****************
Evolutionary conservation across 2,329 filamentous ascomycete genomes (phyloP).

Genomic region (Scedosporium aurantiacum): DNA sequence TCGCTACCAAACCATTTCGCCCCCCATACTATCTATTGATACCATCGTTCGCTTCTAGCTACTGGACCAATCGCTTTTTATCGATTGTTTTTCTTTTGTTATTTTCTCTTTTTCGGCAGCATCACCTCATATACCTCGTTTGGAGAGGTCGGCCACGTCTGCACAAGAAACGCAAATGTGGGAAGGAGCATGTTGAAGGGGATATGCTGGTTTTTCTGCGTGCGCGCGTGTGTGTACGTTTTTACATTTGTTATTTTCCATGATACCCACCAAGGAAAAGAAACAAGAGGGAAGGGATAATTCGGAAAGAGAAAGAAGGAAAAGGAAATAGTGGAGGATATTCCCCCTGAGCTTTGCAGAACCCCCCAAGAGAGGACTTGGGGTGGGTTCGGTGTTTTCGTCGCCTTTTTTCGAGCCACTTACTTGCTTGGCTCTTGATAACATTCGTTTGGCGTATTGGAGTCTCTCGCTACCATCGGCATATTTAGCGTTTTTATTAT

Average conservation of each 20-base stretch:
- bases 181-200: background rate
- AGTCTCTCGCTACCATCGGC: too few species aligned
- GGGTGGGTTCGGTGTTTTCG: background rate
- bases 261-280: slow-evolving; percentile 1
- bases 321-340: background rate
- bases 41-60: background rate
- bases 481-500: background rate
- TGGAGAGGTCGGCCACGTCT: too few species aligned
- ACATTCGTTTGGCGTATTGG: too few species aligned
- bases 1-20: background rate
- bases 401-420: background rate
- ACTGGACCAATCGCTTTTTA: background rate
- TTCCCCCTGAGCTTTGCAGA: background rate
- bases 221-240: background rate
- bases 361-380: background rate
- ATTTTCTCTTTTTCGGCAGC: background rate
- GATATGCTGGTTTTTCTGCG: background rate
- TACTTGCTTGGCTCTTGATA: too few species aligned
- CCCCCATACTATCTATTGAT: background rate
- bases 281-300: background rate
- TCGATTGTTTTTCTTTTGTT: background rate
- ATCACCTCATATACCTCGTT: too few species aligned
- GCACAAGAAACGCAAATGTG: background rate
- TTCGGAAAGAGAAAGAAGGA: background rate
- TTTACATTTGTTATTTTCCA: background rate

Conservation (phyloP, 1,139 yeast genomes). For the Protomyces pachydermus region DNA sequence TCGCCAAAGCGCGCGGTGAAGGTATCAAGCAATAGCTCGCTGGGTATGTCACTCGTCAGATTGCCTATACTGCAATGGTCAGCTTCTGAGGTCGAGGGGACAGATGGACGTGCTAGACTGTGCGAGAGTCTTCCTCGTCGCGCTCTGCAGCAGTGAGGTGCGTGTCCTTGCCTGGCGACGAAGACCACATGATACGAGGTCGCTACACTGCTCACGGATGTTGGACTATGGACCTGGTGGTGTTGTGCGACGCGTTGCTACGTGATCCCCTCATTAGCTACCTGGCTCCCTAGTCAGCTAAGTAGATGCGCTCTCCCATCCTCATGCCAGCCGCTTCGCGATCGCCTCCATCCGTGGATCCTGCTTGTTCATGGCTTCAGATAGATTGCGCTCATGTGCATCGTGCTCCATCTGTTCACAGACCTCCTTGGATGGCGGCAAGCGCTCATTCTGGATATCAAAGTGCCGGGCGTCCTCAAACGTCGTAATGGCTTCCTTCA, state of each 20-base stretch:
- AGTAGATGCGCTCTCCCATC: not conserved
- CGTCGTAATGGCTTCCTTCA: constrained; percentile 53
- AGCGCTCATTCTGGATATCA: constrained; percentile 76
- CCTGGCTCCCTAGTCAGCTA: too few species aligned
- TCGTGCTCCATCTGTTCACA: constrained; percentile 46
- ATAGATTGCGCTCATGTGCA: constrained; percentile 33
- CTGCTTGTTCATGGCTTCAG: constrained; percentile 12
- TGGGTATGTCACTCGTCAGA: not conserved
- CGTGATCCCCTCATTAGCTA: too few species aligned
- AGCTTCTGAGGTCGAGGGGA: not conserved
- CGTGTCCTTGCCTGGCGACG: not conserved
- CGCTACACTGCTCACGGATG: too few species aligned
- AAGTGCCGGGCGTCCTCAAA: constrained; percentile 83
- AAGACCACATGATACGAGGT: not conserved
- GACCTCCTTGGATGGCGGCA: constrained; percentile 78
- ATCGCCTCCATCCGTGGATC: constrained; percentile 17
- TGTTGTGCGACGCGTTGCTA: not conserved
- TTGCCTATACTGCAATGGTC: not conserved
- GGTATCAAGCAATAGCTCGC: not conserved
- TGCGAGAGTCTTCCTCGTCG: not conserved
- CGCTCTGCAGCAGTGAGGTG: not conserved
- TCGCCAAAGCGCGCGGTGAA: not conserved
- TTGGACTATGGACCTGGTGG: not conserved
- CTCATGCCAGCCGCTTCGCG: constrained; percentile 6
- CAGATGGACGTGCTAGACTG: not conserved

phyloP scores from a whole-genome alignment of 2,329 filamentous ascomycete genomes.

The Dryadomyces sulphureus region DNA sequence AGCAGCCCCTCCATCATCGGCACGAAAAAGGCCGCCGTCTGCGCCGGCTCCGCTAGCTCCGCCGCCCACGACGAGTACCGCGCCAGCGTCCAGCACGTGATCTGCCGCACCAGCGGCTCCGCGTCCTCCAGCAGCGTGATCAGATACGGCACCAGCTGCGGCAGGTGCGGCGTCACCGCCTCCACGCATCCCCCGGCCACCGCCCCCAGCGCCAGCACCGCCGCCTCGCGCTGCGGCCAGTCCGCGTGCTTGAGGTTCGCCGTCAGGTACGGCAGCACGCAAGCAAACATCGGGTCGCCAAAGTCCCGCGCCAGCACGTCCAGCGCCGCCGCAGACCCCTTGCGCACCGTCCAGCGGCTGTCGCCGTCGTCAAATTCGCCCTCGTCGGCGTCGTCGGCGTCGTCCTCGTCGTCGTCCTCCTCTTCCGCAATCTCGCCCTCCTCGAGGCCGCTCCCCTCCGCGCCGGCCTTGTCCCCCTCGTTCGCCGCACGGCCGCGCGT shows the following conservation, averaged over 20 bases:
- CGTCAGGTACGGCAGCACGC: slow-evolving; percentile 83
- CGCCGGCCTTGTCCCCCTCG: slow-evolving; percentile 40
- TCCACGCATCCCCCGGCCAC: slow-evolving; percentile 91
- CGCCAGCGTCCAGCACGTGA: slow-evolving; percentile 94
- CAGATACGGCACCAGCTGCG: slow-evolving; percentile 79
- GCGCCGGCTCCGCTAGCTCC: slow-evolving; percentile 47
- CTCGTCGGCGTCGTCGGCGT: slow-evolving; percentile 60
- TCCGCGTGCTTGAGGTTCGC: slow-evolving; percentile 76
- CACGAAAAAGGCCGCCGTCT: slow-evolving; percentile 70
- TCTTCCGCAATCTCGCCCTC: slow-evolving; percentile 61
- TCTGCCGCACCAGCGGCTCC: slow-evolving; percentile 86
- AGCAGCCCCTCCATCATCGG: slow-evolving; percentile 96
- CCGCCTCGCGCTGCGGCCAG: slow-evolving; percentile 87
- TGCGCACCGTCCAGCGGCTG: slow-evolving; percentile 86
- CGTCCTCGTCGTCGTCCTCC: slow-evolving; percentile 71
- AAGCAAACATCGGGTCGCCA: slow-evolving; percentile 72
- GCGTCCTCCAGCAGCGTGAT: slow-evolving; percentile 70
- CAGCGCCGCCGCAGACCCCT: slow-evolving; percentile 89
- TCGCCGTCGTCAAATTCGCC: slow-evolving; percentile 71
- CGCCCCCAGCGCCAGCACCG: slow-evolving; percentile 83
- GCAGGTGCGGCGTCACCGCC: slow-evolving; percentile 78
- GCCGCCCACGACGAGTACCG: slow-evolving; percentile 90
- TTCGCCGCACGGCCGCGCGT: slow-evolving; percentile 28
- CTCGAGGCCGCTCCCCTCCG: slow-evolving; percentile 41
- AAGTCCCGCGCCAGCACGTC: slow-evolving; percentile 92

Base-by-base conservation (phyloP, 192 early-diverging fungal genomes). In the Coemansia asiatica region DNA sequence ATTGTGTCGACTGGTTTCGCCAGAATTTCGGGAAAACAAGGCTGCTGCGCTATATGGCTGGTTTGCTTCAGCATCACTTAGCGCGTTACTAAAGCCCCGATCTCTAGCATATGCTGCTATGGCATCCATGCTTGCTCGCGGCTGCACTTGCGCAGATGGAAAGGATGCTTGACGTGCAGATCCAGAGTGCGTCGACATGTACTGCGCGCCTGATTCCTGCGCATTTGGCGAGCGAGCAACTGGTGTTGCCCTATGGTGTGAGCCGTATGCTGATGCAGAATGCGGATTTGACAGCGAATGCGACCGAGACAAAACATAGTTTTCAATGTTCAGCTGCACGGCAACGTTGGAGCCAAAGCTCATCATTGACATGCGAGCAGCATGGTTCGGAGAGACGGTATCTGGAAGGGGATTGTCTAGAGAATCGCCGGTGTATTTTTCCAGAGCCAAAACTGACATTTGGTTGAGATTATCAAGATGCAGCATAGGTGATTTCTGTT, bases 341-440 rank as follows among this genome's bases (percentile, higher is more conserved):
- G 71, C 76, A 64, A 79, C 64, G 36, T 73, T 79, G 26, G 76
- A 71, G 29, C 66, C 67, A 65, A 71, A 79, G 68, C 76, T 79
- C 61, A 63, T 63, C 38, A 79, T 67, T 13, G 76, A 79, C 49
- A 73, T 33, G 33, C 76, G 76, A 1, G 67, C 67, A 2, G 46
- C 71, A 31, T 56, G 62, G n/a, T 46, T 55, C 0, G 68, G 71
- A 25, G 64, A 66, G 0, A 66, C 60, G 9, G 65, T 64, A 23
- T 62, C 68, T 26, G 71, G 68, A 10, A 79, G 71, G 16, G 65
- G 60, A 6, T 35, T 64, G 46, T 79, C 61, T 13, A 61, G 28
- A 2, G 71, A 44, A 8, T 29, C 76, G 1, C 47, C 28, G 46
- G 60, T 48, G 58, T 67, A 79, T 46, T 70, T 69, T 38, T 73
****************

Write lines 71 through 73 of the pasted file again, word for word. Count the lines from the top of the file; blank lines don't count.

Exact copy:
- CGTCCTCGTCGTCGTCCTCC: slow-evolving; percentile 71
- AAGCAAACATCGGGTCGCCA: slow-evolving; percentile 72
- GCGTCCTCCAGCAGCGTGAT: slow-evolving; percentile 70